President-elect Donald Trump can fix the federal workforce by junking the present rating system that scores almost all employees as above average, and instead promote based on performance instead of tenure and lengthen the probationary period for new hires from one to as many as five years.
Those were among a host of civil service reforms described in a nonpartisan report completed before the Nov. 8 presidential election. Many of the reforms could be quite attractive to the incoming chief executive, including abolishing the Office of Personnel Management and converting civil service retirement to 401(k)s rather than the present pension system.
The report comes from Transitions in Governance, a group that is “supported by a bipartisan coalition,” including the Partnership for Public Service, the Public Sector Consortium, the Senior Executives Association, and others interested in the federal workplace.
Although many of the changes suggested in the report would be appealing to Trump and conservatives worried about bloated government, the reforms could also catch the eyes of public service-minded millennials who would like federal jobs to be more like private-sector startup enterprises.
With many Baby Boomers retiring in the next decade, the federal workforce will change significantly, and the federal government is strategizing on how to attract top talent, so a huge political battle may be ahead that will determine whether working for the government will be look more like a Google office or the Post Office.
Making government work more attractive to young people by making it less stodgy and cluttered with red tape highlights a fascinating schism: Millennials presently tend to be political liberals, yet the civil service reforms outlined in the report are sure to be vehemently opposed by public employee unions that routinely support liberal politicians and fight to preserve the status quo.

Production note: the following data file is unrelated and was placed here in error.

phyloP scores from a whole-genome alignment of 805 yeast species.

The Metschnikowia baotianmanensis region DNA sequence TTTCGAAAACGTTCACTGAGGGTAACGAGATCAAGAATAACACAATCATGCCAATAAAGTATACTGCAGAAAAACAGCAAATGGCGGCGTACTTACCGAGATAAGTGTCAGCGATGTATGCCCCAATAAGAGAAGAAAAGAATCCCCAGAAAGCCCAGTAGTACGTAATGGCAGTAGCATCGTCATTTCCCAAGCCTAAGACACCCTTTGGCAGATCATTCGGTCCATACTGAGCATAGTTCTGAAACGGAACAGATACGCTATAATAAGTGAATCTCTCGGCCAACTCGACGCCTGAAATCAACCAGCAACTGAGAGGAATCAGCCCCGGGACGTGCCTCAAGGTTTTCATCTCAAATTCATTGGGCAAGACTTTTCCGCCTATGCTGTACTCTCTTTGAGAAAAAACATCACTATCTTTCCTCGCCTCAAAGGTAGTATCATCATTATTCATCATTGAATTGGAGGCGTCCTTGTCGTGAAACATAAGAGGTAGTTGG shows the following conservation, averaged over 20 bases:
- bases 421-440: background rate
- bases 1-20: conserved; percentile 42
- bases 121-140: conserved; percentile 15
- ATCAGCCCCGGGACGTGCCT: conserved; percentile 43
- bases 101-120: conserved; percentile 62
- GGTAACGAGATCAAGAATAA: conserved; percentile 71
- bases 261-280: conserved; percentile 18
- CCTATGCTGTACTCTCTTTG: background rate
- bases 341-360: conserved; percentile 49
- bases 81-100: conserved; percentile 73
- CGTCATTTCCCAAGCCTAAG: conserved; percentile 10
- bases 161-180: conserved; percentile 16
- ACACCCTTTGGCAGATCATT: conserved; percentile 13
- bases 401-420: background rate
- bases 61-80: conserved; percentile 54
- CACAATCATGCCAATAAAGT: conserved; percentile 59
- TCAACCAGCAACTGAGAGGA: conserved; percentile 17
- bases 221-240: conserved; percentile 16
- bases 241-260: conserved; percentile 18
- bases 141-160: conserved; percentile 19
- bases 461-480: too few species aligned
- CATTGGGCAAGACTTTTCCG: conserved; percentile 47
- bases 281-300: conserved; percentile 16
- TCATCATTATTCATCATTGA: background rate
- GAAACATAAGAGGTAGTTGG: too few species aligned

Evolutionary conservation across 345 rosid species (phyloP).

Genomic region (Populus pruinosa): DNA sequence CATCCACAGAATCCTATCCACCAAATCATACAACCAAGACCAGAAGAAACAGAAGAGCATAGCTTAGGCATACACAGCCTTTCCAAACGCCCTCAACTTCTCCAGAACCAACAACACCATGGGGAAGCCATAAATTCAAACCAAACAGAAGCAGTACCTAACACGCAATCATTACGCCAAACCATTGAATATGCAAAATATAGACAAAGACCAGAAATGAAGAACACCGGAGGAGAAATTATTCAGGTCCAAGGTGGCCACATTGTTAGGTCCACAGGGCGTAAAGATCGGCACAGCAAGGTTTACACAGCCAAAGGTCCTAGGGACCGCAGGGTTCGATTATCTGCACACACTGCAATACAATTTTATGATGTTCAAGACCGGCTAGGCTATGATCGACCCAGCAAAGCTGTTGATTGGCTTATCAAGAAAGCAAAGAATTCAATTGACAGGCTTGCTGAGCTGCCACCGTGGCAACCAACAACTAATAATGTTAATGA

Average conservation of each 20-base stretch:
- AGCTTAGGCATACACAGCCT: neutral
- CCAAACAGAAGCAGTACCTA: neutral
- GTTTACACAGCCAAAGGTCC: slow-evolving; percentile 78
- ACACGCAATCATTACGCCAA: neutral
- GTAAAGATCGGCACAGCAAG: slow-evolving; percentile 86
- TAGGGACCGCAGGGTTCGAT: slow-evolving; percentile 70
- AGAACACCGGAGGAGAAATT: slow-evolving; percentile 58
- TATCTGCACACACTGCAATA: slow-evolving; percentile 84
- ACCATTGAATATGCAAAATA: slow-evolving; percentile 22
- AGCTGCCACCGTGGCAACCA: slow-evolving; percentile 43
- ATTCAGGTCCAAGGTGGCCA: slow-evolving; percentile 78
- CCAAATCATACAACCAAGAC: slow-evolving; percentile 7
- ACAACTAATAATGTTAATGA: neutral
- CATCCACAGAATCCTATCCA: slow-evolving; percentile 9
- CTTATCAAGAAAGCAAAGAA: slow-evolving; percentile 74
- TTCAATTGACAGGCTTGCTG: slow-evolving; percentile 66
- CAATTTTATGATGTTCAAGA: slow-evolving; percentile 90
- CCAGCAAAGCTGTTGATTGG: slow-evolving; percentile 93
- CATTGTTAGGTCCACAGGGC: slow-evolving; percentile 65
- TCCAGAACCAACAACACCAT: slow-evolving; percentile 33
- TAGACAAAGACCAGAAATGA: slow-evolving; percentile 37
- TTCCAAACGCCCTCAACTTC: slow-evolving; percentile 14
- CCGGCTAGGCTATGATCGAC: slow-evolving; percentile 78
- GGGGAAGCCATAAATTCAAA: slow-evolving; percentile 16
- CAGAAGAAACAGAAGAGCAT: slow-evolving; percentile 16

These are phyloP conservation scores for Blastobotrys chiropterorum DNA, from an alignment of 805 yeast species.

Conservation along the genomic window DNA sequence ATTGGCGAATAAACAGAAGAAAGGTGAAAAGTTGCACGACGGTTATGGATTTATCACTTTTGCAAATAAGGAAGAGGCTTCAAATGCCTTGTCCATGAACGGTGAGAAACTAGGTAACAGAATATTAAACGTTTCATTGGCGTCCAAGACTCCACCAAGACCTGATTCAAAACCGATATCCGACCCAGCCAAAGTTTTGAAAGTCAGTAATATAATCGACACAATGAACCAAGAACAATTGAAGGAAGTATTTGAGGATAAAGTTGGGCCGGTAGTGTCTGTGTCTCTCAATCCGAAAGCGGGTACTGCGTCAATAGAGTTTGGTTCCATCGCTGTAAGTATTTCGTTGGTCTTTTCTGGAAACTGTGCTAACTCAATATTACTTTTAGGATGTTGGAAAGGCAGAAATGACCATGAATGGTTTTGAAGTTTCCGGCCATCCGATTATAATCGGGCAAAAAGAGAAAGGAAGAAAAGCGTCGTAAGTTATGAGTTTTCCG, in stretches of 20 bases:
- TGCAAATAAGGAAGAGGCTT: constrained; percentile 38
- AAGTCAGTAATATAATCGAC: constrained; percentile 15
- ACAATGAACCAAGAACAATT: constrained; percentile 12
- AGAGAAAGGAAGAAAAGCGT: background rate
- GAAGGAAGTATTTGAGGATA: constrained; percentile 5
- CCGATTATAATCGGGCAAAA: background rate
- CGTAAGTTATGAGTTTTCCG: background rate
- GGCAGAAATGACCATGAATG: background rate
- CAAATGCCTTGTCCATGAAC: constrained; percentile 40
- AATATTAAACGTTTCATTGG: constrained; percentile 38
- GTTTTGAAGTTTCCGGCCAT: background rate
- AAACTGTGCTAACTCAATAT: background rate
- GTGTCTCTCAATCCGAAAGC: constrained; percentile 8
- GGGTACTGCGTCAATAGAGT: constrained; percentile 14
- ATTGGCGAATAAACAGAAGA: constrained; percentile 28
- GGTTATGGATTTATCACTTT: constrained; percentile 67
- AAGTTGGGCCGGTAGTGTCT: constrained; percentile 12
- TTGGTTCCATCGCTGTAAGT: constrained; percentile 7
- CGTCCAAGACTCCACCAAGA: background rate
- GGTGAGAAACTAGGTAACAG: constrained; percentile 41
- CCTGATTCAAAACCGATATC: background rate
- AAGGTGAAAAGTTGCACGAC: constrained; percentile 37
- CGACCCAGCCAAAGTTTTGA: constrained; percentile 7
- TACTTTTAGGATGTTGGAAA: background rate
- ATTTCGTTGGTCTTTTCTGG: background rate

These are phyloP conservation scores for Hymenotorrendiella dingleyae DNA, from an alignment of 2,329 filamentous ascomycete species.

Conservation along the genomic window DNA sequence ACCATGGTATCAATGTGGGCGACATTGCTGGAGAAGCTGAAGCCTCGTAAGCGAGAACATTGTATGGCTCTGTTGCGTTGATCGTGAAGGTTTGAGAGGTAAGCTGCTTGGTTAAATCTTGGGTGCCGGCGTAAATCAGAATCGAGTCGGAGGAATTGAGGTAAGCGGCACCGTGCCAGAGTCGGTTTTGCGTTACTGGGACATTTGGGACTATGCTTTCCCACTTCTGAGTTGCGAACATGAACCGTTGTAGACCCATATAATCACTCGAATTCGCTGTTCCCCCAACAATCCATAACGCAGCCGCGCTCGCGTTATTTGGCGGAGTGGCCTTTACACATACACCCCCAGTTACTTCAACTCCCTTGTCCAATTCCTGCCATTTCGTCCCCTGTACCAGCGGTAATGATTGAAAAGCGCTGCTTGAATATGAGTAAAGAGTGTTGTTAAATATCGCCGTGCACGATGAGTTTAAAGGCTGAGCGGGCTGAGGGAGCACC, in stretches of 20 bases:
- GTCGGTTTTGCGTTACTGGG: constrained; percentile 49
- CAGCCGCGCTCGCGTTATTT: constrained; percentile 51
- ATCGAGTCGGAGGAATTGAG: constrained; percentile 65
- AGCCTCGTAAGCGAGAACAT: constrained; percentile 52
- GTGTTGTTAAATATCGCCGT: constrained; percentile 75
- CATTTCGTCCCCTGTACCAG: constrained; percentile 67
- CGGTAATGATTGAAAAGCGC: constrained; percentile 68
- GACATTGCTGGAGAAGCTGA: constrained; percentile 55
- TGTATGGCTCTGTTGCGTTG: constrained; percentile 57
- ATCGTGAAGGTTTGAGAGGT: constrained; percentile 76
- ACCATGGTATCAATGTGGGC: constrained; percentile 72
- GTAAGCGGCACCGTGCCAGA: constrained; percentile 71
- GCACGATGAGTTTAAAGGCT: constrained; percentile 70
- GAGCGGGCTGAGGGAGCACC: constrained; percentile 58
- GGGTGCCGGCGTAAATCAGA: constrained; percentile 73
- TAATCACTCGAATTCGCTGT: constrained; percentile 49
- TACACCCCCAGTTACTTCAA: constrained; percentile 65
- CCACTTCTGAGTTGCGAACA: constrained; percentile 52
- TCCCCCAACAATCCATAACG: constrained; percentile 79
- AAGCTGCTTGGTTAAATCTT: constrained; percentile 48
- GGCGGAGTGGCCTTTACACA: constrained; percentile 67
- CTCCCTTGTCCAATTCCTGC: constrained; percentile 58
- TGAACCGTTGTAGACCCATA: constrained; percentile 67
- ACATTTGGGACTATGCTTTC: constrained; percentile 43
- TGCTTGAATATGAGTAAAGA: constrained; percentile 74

Boring, back-office administrative bookkeeping functions should be outsourced so federal employees can focus on their core missions, according to the report. That is one example of a change that both conservatives and millennials driven to serve in the federal government could support but civil service unions would try to defeat. (RELATED: ‘Budget-Crunched’ VA Has 167 Interior Designers On Staff)
Conversely, substantive technology work like building agency web portals should be done rapidly by in-house programmers instead of bloated, unwieldy contracts with large outside companies.
Opportunities to hire from outside the traditional civil service exams should be increased, the report says. A new shop of web developers in the General Services Administration known simply as “18F” is an example.
The staff prefers a renewable contract-based, non-unionized environment that grants both managers and employees flexibility, rewards hard work, and allows for a quick exit to people who aren’t a good fit. (RELATED: Feds Return Nurse Accused Of Manslaughter To Work)
Millennial workers and conservative voters both want an employment culture that rewards good work ethic, which means fewer automatic salary increases and promotions based on tenure, and more non-monetary rewards, such as work-from-home days, based on measured performance.
Many millennials would prefer 401(k)s to pensions, since they no longer expect to work for one employer their whole career. And federal pay could be based on “tiers” or “locality benchmarks” rather than the one-size-fits-all General Schedule system.
“Currently federal employees receive merely a one-year probationary employment period and on day 366 they are automatically (without action from their supervisor) afforded permanent status,” the report says.
“The administration should extend the probationary period to 3-5 years and require a pro-active certification by a manager that a probationary employee should be granted permanent status. If an employee is not certified by the 3-5 year point, the employee would be automatically terminated.”
The Government Accountability Office has also recommended this, saying the best way to fire bad employees is while they are still new, but many government bosses simply don’t realize they can, or don’t bother trying when it’s easier to either ignore or transfer away poor performers.
That can lead to resentment as ambitious young people feel that jobs are being taken by less-motivated and less-qualified “Office Space”-like drones who are simply doing the bare minimum and riding out their days until they get a pension.
The culture of contracting, meanwhile, must be fixed so it is not fixated on “process, procedure and risk avoidance” leading to overpriced contracts with the same handful of so-called Beltway Bandits. This can be done in part by telling contractors what problem they need to solve, not exactly how to solve it.
Savings should be found not just with cuts, but by investing in programs whose mission is specifically to innovate in order to lower costs within an agency, the report says.
Political appointees shouldn’t react defensively to congressional oversight and should instead work together to fix problems. Congress, for its part, shouldn’t focus on “gotchas,” but rather individual government programs, according to the report.
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